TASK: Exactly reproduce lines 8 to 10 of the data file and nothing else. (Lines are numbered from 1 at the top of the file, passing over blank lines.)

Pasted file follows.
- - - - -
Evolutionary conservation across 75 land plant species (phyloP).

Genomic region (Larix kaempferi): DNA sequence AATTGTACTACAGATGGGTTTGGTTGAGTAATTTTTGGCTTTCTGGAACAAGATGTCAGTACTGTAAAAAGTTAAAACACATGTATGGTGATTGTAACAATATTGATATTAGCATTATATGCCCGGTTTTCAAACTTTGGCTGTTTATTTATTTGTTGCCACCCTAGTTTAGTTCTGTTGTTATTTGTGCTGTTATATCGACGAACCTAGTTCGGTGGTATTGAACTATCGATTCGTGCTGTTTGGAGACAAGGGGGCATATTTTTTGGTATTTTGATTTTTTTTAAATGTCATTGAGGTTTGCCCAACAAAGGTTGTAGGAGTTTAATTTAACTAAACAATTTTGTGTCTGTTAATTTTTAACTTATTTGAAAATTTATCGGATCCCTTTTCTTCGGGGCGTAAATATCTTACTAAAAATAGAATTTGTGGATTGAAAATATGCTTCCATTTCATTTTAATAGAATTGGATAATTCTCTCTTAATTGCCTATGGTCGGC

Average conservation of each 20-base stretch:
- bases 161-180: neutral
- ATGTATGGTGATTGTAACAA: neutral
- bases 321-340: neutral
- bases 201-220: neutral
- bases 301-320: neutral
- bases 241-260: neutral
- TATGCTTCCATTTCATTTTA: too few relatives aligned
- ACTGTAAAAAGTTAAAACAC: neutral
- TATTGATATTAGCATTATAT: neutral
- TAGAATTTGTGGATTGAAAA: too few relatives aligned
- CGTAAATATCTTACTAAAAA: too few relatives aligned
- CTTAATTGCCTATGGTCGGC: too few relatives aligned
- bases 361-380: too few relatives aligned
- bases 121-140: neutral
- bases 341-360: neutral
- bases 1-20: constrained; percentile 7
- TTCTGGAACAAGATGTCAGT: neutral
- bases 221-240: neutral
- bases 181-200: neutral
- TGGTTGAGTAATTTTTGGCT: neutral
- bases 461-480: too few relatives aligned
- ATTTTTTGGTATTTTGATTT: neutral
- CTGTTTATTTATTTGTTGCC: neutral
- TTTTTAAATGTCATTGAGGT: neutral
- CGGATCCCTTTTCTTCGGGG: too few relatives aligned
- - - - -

- bases 301-320: neutral
- bases 241-260: neutral
- TATGCTTCCATTTCATTTTA: too few relatives aligned